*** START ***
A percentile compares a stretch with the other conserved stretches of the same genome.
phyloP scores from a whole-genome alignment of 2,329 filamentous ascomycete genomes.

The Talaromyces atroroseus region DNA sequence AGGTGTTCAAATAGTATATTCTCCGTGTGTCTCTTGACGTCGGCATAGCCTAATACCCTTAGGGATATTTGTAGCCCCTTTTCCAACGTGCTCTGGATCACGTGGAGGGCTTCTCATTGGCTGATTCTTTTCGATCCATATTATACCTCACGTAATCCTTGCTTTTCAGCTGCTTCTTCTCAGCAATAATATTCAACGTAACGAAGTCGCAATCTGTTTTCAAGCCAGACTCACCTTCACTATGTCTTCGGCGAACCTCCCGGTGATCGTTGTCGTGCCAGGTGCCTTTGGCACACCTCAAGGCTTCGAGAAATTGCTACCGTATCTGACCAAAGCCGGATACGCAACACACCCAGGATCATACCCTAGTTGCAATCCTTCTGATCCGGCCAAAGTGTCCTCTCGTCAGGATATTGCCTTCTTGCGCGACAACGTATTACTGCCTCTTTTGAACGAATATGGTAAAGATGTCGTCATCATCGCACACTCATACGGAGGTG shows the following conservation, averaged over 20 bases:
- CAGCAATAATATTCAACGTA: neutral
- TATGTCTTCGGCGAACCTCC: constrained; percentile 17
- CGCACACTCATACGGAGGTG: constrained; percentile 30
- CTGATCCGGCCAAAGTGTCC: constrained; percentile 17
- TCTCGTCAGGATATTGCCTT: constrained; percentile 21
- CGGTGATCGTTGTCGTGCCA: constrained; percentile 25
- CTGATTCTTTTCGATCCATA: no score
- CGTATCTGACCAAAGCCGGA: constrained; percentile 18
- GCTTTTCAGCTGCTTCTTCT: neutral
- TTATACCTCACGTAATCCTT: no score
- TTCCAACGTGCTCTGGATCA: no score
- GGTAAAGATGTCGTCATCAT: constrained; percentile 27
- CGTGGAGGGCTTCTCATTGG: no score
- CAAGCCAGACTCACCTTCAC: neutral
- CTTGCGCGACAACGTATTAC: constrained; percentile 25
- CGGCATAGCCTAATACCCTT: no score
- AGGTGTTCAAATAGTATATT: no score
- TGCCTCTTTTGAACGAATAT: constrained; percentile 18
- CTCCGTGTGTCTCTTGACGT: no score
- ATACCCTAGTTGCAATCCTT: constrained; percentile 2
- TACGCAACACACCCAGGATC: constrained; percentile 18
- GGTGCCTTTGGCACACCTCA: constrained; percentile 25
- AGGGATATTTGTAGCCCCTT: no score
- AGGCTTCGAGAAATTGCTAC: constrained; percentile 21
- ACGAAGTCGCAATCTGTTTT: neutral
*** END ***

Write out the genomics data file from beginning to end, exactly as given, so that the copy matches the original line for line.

A percentile compares a stretch with the other conserved stretches of the same genome.
phyloP scores from a whole-genome alignment of 2,329 filamentous ascomycete genomes.

The Talaromyces atroroseus region DNA sequence AGGTGTTCAAATAGTATATTCTCCGTGTGTCTCTTGACGTCGGCATAGCCTAATACCCTTAGGGATATTTGTAGCCCCTTTTCCAACGTGCTCTGGATCACGTGGAGGGCTTCTCATTGGCTGATTCTTTTCGATCCATATTATACCTCACGTAATCCTTGCTTTTCAGCTGCTTCTTCTCAGCAATAATATTCAACGTAACGAAGTCGCAATCTGTTTTCAAGCCAGACTCACCTTCACTATGTCTTCGGCGAACCTCCCGGTGATCGTTGTCGTGCCAGGTGCCTTTGGCACACCTCAAGGCTTCGAGAAATTGCTACCGTATCTGACCAAAGCCGGATACGCAACACACCCAGGATCATACCCTAGTTGCAATCCTTCTGATCCGGCCAAAGTGTCCTCTCGTCAGGATATTGCCTTCTTGCGCGACAACGTATTACTGCCTCTTTTGAACGAATATGGTAAAGATGTCGTCATCATCGCACACTCATACGGAGGTG shows the following conservation, averaged over 20 bases:
- CAGCAATAATATTCAACGTA: neutral
- TATGTCTTCGGCGAACCTCC: constrained; percentile 17
- CGCACACTCATACGGAGGTG: constrained; percentile 30
- CTGATCCGGCCAAAGTGTCC: constrained; percentile 17
- TCTCGTCAGGATATTGCCTT: constrained; percentile 21
- CGGTGATCGTTGTCGTGCCA: constrained; percentile 25
- CTGATTCTTTTCGATCCATA: no score
- CGTATCTGACCAAAGCCGGA: constrained; percentile 18
- GCTTTTCAGCTGCTTCTTCT: neutral
- TTATACCTCACGTAATCCTT: no score
- TTCCAACGTGCTCTGGATCA: no score
- GGTAAAGATGTCGTCATCAT: constrained; percentile 27
- CGTGGAGGGCTTCTCATTGG: no score
- CAAGCCAGACTCACCTTCAC: neutral
- CTTGCGCGACAACGTATTAC: constrained; percentile 25
- CGGCATAGCCTAATACCCTT: no score
- AGGTGTTCAAATAGTATATT: no score
- TGCCTCTTTTGAACGAATAT: constrained; percentile 18
- CTCCGTGTGTCTCTTGACGT: no score
- ATACCCTAGTTGCAATCCTT: constrained; percentile 2
- TACGCAACACACCCAGGATC: constrained; percentile 18
- GGTGCCTTTGGCACACCTCA: constrained; percentile 25
- AGGGATATTTGTAGCCCCTT: no score
- AGGCTTCGAGAAATTGCTAC: constrained; percentile 21
- ACGAAGTCGCAATCTGTTTT: neutral